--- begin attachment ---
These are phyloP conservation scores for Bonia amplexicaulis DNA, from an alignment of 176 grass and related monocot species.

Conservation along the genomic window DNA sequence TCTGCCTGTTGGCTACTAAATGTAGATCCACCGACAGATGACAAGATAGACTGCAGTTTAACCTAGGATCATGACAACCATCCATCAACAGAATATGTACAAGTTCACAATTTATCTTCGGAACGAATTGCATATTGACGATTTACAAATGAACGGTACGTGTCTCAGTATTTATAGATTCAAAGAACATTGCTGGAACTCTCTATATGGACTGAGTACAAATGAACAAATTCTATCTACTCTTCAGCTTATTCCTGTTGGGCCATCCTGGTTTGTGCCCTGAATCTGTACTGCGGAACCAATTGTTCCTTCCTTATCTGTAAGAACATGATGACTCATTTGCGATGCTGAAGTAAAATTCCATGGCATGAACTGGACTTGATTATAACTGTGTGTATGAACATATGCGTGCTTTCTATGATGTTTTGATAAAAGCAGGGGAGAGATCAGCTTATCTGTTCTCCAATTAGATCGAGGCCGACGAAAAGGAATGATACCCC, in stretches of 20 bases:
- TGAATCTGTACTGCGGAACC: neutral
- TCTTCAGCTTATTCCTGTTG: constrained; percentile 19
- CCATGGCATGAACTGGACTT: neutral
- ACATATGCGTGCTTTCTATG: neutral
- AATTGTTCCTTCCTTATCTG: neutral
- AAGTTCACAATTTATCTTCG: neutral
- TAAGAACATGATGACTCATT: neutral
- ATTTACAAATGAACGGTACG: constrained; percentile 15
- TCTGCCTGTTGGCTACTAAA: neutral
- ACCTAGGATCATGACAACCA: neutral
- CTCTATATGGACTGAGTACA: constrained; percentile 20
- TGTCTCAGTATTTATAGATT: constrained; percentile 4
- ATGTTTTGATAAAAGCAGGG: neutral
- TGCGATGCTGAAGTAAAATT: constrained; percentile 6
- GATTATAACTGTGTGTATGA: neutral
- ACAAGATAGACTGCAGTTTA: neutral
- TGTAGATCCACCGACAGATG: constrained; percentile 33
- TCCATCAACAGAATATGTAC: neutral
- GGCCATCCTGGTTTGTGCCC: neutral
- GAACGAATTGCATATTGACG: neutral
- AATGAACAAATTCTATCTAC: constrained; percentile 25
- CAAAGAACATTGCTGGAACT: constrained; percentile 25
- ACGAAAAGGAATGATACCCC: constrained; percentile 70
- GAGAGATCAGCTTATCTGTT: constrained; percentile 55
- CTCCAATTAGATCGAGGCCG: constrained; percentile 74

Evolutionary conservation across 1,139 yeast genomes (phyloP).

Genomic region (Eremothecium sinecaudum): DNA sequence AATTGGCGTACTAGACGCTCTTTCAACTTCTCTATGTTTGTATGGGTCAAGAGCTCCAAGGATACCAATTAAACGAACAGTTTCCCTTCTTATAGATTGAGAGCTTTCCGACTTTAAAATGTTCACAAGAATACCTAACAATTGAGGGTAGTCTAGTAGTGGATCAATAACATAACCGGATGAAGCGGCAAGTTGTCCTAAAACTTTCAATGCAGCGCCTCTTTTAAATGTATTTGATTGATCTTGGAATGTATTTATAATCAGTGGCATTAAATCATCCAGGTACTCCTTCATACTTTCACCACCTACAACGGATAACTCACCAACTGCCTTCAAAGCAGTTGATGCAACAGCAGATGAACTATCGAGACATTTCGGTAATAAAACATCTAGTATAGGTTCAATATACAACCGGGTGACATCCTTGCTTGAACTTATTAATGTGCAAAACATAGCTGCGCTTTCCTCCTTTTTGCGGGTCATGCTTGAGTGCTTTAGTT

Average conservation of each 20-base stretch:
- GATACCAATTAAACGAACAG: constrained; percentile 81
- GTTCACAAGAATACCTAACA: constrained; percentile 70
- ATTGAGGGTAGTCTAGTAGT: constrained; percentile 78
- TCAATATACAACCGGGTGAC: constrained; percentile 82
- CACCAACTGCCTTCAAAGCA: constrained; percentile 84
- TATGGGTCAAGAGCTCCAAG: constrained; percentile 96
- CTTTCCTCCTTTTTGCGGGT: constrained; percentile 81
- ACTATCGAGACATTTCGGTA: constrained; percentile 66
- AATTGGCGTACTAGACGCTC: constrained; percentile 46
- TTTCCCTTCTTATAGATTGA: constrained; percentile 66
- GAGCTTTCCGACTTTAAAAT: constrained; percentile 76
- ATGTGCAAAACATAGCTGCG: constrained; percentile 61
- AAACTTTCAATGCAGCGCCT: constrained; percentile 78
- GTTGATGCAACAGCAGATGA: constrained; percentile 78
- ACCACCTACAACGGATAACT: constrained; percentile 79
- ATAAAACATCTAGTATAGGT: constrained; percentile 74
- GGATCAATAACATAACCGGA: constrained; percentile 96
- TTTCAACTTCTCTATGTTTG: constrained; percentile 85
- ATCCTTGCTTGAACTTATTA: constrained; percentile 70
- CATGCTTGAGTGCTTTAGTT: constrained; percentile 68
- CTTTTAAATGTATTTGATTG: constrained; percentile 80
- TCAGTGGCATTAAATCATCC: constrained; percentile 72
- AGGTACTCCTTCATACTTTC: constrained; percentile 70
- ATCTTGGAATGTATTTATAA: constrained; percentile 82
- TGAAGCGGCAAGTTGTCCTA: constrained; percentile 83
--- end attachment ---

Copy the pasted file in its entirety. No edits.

These are phyloP conservation scores for Bonia amplexicaulis DNA, from an alignment of 176 grass and related monocot species.

Conservation along the genomic window DNA sequence TCTGCCTGTTGGCTACTAAATGTAGATCCACCGACAGATGACAAGATAGACTGCAGTTTAACCTAGGATCATGACAACCATCCATCAACAGAATATGTACAAGTTCACAATTTATCTTCGGAACGAATTGCATATTGACGATTTACAAATGAACGGTACGTGTCTCAGTATTTATAGATTCAAAGAACATTGCTGGAACTCTCTATATGGACTGAGTACAAATGAACAAATTCTATCTACTCTTCAGCTTATTCCTGTTGGGCCATCCTGGTTTGTGCCCTGAATCTGTACTGCGGAACCAATTGTTCCTTCCTTATCTGTAAGAACATGATGACTCATTTGCGATGCTGAAGTAAAATTCCATGGCATGAACTGGACTTGATTATAACTGTGTGTATGAACATATGCGTGCTTTCTATGATGTTTTGATAAAAGCAGGGGAGAGATCAGCTTATCTGTTCTCCAATTAGATCGAGGCCGACGAAAAGGAATGATACCCC, in stretches of 20 bases:
- TGAATCTGTACTGCGGAACC: neutral
- TCTTCAGCTTATTCCTGTTG: constrained; percentile 19
- CCATGGCATGAACTGGACTT: neutral
- ACATATGCGTGCTTTCTATG: neutral
- AATTGTTCCTTCCTTATCTG: neutral
- AAGTTCACAATTTATCTTCG: neutral
- TAAGAACATGATGACTCATT: neutral
- ATTTACAAATGAACGGTACG: constrained; percentile 15
- TCTGCCTGTTGGCTACTAAA: neutral
- ACCTAGGATCATGACAACCA: neutral
- CTCTATATGGACTGAGTACA: constrained; percentile 20
- TGTCTCAGTATTTATAGATT: constrained; percentile 4
- ATGTTTTGATAAAAGCAGGG: neutral
- TGCGATGCTGAAGTAAAATT: constrained; percentile 6
- GATTATAACTGTGTGTATGA: neutral
- ACAAGATAGACTGCAGTTTA: neutral
- TGTAGATCCACCGACAGATG: constrained; percentile 33
- TCCATCAACAGAATATGTAC: neutral
- GGCCATCCTGGTTTGTGCCC: neutral
- GAACGAATTGCATATTGACG: neutral
- AATGAACAAATTCTATCTAC: constrained; percentile 25
- CAAAGAACATTGCTGGAACT: constrained; percentile 25
- ACGAAAAGGAATGATACCCC: constrained; percentile 70
- GAGAGATCAGCTTATCTGTT: constrained; percentile 55
- CTCCAATTAGATCGAGGCCG: constrained; percentile 74

Evolutionary conservation across 1,139 yeast genomes (phyloP).

Genomic region (Eremothecium sinecaudum): DNA sequence AATTGGCGTACTAGACGCTCTTTCAACTTCTCTATGTTTGTATGGGTCAAGAGCTCCAAGGATACCAATTAAACGAACAGTTTCCCTTCTTATAGATTGAGAGCTTTCCGACTTTAAAATGTTCACAAGAATACCTAACAATTGAGGGTAGTCTAGTAGTGGATCAATAACATAACCGGATGAAGCGGCAAGTTGTCCTAAAACTTTCAATGCAGCGCCTCTTTTAAATGTATTTGATTGATCTTGGAATGTATTTATAATCAGTGGCATTAAATCATCCAGGTACTCCTTCATACTTTCACCACCTACAACGGATAACTCACCAACTGCCTTCAAAGCAGTTGATGCAACAGCAGATGAACTATCGAGACATTTCGGTAATAAAACATCTAGTATAGGTTCAATATACAACCGGGTGACATCCTTGCTTGAACTTATTAATGTGCAAAACATAGCTGCGCTTTCCTCCTTTTTGCGGGTCATGCTTGAGTGCTTTAGTT

Average conservation of each 20-base stretch:
- GATACCAATTAAACGAACAG: constrained; percentile 81
- GTTCACAAGAATACCTAACA: constrained; percentile 70
- ATTGAGGGTAGTCTAGTAGT: constrained; percentile 78
- TCAATATACAACCGGGTGAC: constrained; percentile 82
- CACCAACTGCCTTCAAAGCA: constrained; percentile 84
- TATGGGTCAAGAGCTCCAAG: constrained; percentile 96
- CTTTCCTCCTTTTTGCGGGT: constrained; percentile 81
- ACTATCGAGACATTTCGGTA: constrained; percentile 66
- AATTGGCGTACTAGACGCTC: constrained; percentile 46
- TTTCCCTTCTTATAGATTGA: constrained; percentile 66
- GAGCTTTCCGACTTTAAAAT: constrained; percentile 76
- ATGTGCAAAACATAGCTGCG: constrained; percentile 61
- AAACTTTCAATGCAGCGCCT: constrained; percentile 78
- GTTGATGCAACAGCAGATGA: constrained; percentile 78
- ACCACCTACAACGGATAACT: constrained; percentile 79
- ATAAAACATCTAGTATAGGT: constrained; percentile 74
- GGATCAATAACATAACCGGA: constrained; percentile 96
- TTTCAACTTCTCTATGTTTG: constrained; percentile 85
- ATCCTTGCTTGAACTTATTA: constrained; percentile 70
- CATGCTTGAGTGCTTTAGTT: constrained; percentile 68
- CTTTTAAATGTATTTGATTG: constrained; percentile 80
- TCAGTGGCATTAAATCATCC: constrained; percentile 72
- AGGTACTCCTTCATACTTTC: constrained; percentile 70
- ATCTTGGAATGTATTTATAA: constrained; percentile 82
- TGAAGCGGCAAGTTGTCCTA: constrained; percentile 83